Directory of U.S. Military Rockets and Missiles
Copyright © 2002 Andreas Parsch

USAF FDL BQM-106 Teleplane

Beginning in 1975, the USAF's Flight Dynamics Laboratory (FDL) designed and built the FDL-33 series of small experimental RPVs under the designation XBQM-106, sometimes called Teleplane. The Teleplane vehicles tested several wing, nose, tail and engine configurations, and evaluated RPV equipment and technologies like a fluidic autopilot, seeker/warhead options for expendable strike missions, light-weight composite construction and low-observables (stealth) technology.

Photo: USAF
XBQM-106 (early configuration)

The XBQM-106 vehicles were relatively small drones powered by a low-power piston engine driving a pusher propeller. The first vehicles had a McCulloch MC-101 engine, but most of the later ones used a Herbrandson Dyad 220 two-cylinder two-stroke engine. The fuselage was of pod-and-boom design, and the whole airframe was of non-metallic construction. The Teleplane was started from a pneumatic catapult launcher and recovered by a normal skid landing. It had a radio-command guidance system for full control from the ground, but could also fly autonomously on autopilot. The downlink transmitted telemetry data and video imagery from a nose-mounted TV camera.

Photo: Dave Gossett
XBQM-106 (Teledyne Ryan design)

At least 23 XBQM-106 vehicles in 13 different variants were built, including at least two designed by Teledyne Ryan. In January 1984, new designations were allocated to then current configurations of the FDL-33 vehicle. The XBQM-106A was built by Digital Design Inc., and had a cylindrical tail boom, a high wing of slightly reduced span and a T-tail. The XBQM-106A also had a parachute system which could be used as an alternate recovery method. The XBQM-106B was an FDL-modified XBQM-106A, which lacked the latter's parachute landing option and had a tailboom with an elliptical section. It was used for pilot proficiency training. The XBQM-106C was an experimental modification of the XBQM-106B with a new tail, which had the horizontal stabilizer relocated to the mid of the vertical fin. The whole XBQM-106 test and development program ended in early 1986.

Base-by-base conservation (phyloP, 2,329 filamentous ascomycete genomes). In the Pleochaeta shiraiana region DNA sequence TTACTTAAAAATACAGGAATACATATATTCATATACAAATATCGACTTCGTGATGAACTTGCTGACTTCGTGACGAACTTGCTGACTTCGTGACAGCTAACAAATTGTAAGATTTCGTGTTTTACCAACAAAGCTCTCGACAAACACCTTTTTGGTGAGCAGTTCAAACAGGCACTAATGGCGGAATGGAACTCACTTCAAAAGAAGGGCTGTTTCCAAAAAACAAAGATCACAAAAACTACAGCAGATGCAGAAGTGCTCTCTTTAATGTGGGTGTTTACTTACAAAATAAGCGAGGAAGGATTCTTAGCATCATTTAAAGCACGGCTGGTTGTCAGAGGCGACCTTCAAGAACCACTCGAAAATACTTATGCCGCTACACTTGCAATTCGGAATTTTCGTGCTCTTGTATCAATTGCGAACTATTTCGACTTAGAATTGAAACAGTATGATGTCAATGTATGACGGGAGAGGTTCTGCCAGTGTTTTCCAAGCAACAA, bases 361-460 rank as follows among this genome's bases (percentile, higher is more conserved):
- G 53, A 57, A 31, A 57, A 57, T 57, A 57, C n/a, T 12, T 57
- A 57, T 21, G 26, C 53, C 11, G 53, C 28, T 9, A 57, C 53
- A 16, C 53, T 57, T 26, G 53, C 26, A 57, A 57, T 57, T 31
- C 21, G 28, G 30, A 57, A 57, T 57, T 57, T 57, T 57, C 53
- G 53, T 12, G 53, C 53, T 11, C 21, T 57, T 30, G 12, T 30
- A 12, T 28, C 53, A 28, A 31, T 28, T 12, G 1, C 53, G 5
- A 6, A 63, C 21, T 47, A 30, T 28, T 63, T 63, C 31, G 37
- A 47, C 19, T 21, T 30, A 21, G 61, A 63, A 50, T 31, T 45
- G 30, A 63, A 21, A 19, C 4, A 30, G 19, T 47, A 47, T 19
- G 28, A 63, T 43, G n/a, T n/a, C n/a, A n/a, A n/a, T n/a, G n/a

Note: Data given by several sources show slight variations. Figures given below may therefore be inaccurate!

Data for XBQM-106, XBQM-106A:

Length2.74 m (9 ft)3.07 m (10 ft 1 in)
Wingspan3.7 - 4.9 m (12 - 16 ft)3.63 m (11 ft 11 in)
Height0.66 m (2 ft 2 in)0.84 m (2 ft 9 in)
Weight34 - 59 kg (75 - 130 lb)106 kg (235 lb)
Speed?185 km/h (100 kts)
Ceiling?3000 m (10000 ft)
Endurance?5 hours
PropulsionMcCulloch MC-101 single-cyl. two-stroke piston engine Herbrandson Dyad 220 two-cyl. two-stroke piston engine; 13.5 kW (18 hp)

Main Sources

[1] Kenneth Munson: "World Unmanned Aircraft", Jane's, 1988
[2] William Wagner, William P. Sloan: "Fireflies and other UAVs", Midland Publishing, 1992
[3] Department of Defense Missile Nomenclature Records

Back to Current Designations Of U.S. Unmanned Military Aerospace Vehicles
Back to Directory of U.S. Military Rockets and Missiles

Last Updated: 24 December 2002